Will the Trojans rotate more in 2017? Which freshman has changed the most since arriving? RoT’s USC football mailbag seeks answers.
USC football spring camp is always a fun time, because there’s always new stars on the horizon.
It’s great to see new, unused or underutilized players from years past get the opportunity to shine, but does that mean fans will see all of those players when the season gets going?
That’s just one of the questions to address. Let’s open the ‘bag…
QUESTION: Which freshmen have changed the most physically since arriving on campus? — Aaron
ANSWER: This is cheating a tad, because Oluwole Betiku arrived on campus as a physically impressive specimen to begin with and he’s technically a sophomore, but it’s the predator linebacker who first jumps to mind.
Clay Helton probably put it best: “If you watched this practice last year compared to now, it’s night and day. You’re looking at a baby doe who’s turning into a big buck deer.”
The head coach focused on Betiku’s greater understanding of the game clearing away some of his hesitation, but it’s more than that. He appears more flexible, more in command of his body and movement.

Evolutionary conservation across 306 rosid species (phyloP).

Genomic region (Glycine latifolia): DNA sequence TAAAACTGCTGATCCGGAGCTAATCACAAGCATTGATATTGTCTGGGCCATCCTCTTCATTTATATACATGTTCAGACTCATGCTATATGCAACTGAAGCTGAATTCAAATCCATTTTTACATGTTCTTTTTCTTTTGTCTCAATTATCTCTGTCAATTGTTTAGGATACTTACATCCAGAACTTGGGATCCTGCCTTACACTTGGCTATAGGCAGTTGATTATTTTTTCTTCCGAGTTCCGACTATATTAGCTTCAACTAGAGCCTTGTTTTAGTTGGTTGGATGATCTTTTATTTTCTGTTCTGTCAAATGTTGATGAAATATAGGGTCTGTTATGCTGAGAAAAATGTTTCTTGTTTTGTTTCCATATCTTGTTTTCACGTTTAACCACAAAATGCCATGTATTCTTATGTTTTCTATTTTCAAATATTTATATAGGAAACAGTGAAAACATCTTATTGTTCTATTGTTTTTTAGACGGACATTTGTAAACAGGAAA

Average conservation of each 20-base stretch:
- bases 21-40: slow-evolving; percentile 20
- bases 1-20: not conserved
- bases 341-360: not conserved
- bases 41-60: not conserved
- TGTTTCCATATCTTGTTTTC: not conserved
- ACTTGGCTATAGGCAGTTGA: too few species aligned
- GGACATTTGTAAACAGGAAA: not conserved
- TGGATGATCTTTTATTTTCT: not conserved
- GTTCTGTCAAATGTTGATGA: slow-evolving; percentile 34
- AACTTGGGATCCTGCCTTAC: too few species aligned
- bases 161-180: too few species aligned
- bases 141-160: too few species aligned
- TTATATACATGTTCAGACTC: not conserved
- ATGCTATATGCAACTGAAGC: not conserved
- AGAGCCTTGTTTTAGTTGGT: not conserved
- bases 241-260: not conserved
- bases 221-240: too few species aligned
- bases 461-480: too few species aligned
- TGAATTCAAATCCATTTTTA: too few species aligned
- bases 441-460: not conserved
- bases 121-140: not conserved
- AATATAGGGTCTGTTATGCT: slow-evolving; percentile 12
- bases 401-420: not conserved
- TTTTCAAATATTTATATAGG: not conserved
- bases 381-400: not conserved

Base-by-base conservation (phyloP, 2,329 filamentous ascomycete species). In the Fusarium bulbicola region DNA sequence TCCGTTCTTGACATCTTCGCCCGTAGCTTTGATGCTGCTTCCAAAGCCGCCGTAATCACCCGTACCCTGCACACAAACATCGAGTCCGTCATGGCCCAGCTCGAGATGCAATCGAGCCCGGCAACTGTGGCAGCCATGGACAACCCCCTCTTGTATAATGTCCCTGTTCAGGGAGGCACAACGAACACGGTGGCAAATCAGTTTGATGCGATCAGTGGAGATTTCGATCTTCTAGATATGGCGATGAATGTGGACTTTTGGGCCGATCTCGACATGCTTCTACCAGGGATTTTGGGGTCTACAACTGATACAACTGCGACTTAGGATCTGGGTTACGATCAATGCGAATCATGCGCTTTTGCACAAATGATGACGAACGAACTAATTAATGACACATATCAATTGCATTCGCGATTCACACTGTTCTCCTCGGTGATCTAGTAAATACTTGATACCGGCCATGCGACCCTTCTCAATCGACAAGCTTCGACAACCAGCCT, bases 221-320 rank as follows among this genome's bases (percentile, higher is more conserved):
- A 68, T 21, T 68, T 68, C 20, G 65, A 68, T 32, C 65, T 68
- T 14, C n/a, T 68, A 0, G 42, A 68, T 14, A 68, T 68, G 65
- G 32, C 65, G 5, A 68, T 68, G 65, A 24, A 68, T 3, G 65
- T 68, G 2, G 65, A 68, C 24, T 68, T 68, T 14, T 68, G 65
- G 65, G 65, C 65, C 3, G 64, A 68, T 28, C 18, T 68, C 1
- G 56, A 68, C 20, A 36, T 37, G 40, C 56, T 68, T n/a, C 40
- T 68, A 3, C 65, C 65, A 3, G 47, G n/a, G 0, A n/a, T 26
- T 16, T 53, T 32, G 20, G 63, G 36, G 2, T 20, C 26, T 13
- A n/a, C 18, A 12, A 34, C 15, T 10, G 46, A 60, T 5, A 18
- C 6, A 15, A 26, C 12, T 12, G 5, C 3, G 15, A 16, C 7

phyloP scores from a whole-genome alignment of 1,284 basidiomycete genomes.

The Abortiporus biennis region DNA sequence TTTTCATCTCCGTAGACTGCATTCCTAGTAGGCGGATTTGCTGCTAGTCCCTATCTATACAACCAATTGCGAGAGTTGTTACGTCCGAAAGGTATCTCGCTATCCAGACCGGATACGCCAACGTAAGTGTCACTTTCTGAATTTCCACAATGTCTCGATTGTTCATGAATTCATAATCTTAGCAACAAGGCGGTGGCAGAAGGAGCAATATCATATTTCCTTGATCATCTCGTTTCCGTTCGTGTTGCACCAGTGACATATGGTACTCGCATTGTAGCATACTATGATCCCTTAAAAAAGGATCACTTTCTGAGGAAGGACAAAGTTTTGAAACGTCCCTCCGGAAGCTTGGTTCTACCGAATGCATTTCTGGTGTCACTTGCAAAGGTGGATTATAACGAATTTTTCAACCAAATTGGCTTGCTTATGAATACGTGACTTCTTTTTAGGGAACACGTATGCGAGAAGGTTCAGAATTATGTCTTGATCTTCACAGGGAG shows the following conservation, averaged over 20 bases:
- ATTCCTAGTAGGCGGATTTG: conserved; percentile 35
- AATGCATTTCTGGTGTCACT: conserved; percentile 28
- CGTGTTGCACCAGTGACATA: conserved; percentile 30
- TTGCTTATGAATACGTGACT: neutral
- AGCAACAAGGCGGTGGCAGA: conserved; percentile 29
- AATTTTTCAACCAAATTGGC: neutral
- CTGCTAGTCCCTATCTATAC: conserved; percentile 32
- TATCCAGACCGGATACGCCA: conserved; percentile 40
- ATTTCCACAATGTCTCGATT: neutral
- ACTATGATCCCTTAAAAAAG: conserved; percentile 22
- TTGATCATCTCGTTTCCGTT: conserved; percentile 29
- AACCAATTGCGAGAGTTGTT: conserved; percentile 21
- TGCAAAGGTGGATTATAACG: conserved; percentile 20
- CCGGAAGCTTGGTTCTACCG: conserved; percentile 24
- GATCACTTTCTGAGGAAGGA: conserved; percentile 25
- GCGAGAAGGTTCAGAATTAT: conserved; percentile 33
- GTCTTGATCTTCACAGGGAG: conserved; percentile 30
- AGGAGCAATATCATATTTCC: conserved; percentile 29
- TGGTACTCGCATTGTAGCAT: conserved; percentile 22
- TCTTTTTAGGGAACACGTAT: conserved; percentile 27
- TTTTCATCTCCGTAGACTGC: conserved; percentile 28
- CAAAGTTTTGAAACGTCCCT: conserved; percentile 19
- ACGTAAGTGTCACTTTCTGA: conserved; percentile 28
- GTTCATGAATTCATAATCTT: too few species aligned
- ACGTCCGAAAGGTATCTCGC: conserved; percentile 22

QUESTION: How concerning are Nico Falah’s back problems? If he’s limited, how might the o-line’s makeup and chemistry be affected? — Dave C.
ANSWER: Back injuries are always a concern because they limit everything else the body can do and they have a tendency to linger. Just ask linebacker John Houston, who said it took him ten months to get back to feeling normal while dealing with back problems.
At the very least, it’s better to be sorting things out from Falah and the offensive line’s perspective right now during spring, rather than face this question during the fall.